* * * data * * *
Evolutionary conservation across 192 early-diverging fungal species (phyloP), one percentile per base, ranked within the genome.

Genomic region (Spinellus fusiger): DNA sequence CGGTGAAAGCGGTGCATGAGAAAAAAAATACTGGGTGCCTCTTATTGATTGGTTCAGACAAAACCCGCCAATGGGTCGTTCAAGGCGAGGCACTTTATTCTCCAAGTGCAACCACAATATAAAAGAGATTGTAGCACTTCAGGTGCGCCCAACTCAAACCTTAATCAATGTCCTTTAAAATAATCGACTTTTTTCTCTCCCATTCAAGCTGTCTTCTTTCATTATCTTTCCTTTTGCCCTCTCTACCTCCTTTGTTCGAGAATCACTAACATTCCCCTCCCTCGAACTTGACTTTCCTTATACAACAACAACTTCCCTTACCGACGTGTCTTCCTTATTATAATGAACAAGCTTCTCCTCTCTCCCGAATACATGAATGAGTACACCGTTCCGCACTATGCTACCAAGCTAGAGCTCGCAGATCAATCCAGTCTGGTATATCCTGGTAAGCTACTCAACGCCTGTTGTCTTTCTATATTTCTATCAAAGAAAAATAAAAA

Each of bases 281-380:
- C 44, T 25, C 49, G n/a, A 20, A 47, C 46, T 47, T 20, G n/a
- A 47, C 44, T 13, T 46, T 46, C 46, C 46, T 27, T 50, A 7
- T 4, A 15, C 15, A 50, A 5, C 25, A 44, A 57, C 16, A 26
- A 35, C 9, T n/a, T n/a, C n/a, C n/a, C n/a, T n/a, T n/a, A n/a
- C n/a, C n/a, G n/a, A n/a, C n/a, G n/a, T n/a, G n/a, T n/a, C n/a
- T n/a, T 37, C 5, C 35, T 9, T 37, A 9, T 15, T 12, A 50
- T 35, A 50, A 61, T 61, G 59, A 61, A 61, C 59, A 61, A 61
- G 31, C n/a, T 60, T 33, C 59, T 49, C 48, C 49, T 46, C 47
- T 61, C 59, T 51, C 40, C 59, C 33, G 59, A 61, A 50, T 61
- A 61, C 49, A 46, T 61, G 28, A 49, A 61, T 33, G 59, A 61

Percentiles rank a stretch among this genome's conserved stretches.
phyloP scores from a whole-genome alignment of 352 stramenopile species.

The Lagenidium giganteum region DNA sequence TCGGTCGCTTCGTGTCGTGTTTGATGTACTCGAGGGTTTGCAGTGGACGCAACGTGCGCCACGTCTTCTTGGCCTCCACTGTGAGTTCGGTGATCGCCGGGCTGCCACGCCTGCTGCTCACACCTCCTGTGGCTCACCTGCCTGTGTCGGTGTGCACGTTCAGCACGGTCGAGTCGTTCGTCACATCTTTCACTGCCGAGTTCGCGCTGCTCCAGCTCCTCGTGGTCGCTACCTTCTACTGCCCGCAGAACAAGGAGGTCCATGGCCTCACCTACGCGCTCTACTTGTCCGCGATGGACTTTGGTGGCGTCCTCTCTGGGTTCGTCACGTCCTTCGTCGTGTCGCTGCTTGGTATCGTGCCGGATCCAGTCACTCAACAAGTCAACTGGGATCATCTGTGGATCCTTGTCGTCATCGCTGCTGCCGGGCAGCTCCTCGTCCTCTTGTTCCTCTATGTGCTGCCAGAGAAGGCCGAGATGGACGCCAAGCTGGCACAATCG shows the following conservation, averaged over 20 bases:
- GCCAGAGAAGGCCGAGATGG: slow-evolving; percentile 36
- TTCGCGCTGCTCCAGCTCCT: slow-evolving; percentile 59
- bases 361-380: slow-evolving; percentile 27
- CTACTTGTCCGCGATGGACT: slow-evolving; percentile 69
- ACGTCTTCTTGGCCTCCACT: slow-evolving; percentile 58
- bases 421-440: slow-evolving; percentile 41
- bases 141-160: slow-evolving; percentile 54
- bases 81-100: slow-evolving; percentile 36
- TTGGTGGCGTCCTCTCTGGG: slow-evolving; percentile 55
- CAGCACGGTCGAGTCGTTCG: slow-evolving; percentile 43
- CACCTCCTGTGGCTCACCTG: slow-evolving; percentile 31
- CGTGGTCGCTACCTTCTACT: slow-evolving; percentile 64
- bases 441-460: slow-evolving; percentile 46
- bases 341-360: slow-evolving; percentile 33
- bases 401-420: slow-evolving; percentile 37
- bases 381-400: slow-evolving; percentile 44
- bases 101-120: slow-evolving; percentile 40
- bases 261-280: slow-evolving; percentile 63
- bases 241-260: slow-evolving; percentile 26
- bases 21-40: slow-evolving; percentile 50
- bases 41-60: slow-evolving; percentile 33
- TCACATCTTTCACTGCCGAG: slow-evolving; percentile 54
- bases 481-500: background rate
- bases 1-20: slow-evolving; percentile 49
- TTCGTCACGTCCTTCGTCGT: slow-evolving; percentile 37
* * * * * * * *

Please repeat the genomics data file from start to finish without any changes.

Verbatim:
Evolutionary conservation across 192 early-diverging fungal species (phyloP), one percentile per base, ranked within the genome.

Genomic region (Spinellus fusiger): DNA sequence CGGTGAAAGCGGTGCATGAGAAAAAAAATACTGGGTGCCTCTTATTGATTGGTTCAGACAAAACCCGCCAATGGGTCGTTCAAGGCGAGGCACTTTATTCTCCAAGTGCAACCACAATATAAAAGAGATTGTAGCACTTCAGGTGCGCCCAACTCAAACCTTAATCAATGTCCTTTAAAATAATCGACTTTTTTCTCTCCCATTCAAGCTGTCTTCTTTCATTATCTTTCCTTTTGCCCTCTCTACCTCCTTTGTTCGAGAATCACTAACATTCCCCTCCCTCGAACTTGACTTTCCTTATACAACAACAACTTCCCTTACCGACGTGTCTTCCTTATTATAATGAACAAGCTTCTCCTCTCTCCCGAATACATGAATGAGTACACCGTTCCGCACTATGCTACCAAGCTAGAGCTCGCAGATCAATCCAGTCTGGTATATCCTGGTAAGCTACTCAACGCCTGTTGTCTTTCTATATTTCTATCAAAGAAAAATAAAAA

Each of bases 281-380:
- C 44, T 25, C 49, G n/a, A 20, A 47, C 46, T 47, T 20, G n/a
- A 47, C 44, T 13, T 46, T 46, C 46, C 46, T 27, T 50, A 7
- T 4, A 15, C 15, A 50, A 5, C 25, A 44, A 57, C 16, A 26
- A 35, C 9, T n/a, T n/a, C n/a, C n/a, C n/a, T n/a, T n/a, A n/a
- C n/a, C n/a, G n/a, A n/a, C n/a, G n/a, T n/a, G n/a, T n/a, C n/a
- T n/a, T 37, C 5, C 35, T 9, T 37, A 9, T 15, T 12, A 50
- T 35, A 50, A 61, T 61, G 59, A 61, A 61, C 59, A 61, A 61
- G 31, C n/a, T 60, T 33, C 59, T 49, C 48, C 49, T 46, C 47
- T 61, C 59, T 51, C 40, C 59, C 33, G 59, A 61, A 50, T 61
- A 61, C 49, A 46, T 61, G 28, A 49, A 61, T 33, G 59, A 61

Percentiles rank a stretch among this genome's conserved stretches.
phyloP scores from a whole-genome alignment of 352 stramenopile species.

The Lagenidium giganteum region DNA sequence TCGGTCGCTTCGTGTCGTGTTTGATGTACTCGAGGGTTTGCAGTGGACGCAACGTGCGCCACGTCTTCTTGGCCTCCACTGTGAGTTCGGTGATCGCCGGGCTGCCACGCCTGCTGCTCACACCTCCTGTGGCTCACCTGCCTGTGTCGGTGTGCACGTTCAGCACGGTCGAGTCGTTCGTCACATCTTTCACTGCCGAGTTCGCGCTGCTCCAGCTCCTCGTGGTCGCTACCTTCTACTGCCCGCAGAACAAGGAGGTCCATGGCCTCACCTACGCGCTCTACTTGTCCGCGATGGACTTTGGTGGCGTCCTCTCTGGGTTCGTCACGTCCTTCGTCGTGTCGCTGCTTGGTATCGTGCCGGATCCAGTCACTCAACAAGTCAACTGGGATCATCTGTGGATCCTTGTCGTCATCGCTGCTGCCGGGCAGCTCCTCGTCCTCTTGTTCCTCTATGTGCTGCCAGAGAAGGCCGAGATGGACGCCAAGCTGGCACAATCG shows the following conservation, averaged over 20 bases:
- GCCAGAGAAGGCCGAGATGG: slow-evolving; percentile 36
- TTCGCGCTGCTCCAGCTCCT: slow-evolving; percentile 59
- bases 361-380: slow-evolving; percentile 27
- CTACTTGTCCGCGATGGACT: slow-evolving; percentile 69
- ACGTCTTCTTGGCCTCCACT: slow-evolving; percentile 58
- bases 421-440: slow-evolving; percentile 41
- bases 141-160: slow-evolving; percentile 54
- bases 81-100: slow-evolving; percentile 36
- TTGGTGGCGTCCTCTCTGGG: slow-evolving; percentile 55
- CAGCACGGTCGAGTCGTTCG: slow-evolving; percentile 43
- CACCTCCTGTGGCTCACCTG: slow-evolving; percentile 31
- CGTGGTCGCTACCTTCTACT: slow-evolving; percentile 64
- bases 441-460: slow-evolving; percentile 46
- bases 341-360: slow-evolving; percentile 33
- bases 401-420: slow-evolving; percentile 37
- bases 381-400: slow-evolving; percentile 44
- bases 101-120: slow-evolving; percentile 40
- bases 261-280: slow-evolving; percentile 63
- bases 241-260: slow-evolving; percentile 26
- bases 21-40: slow-evolving; percentile 50
- bases 41-60: slow-evolving; percentile 33
- TCACATCTTTCACTGCCGAG: slow-evolving; percentile 54
- bases 481-500: background rate
- bases 1-20: slow-evolving; percentile 49
- TTCGTCACGTCCTTCGTCGT: slow-evolving; percentile 37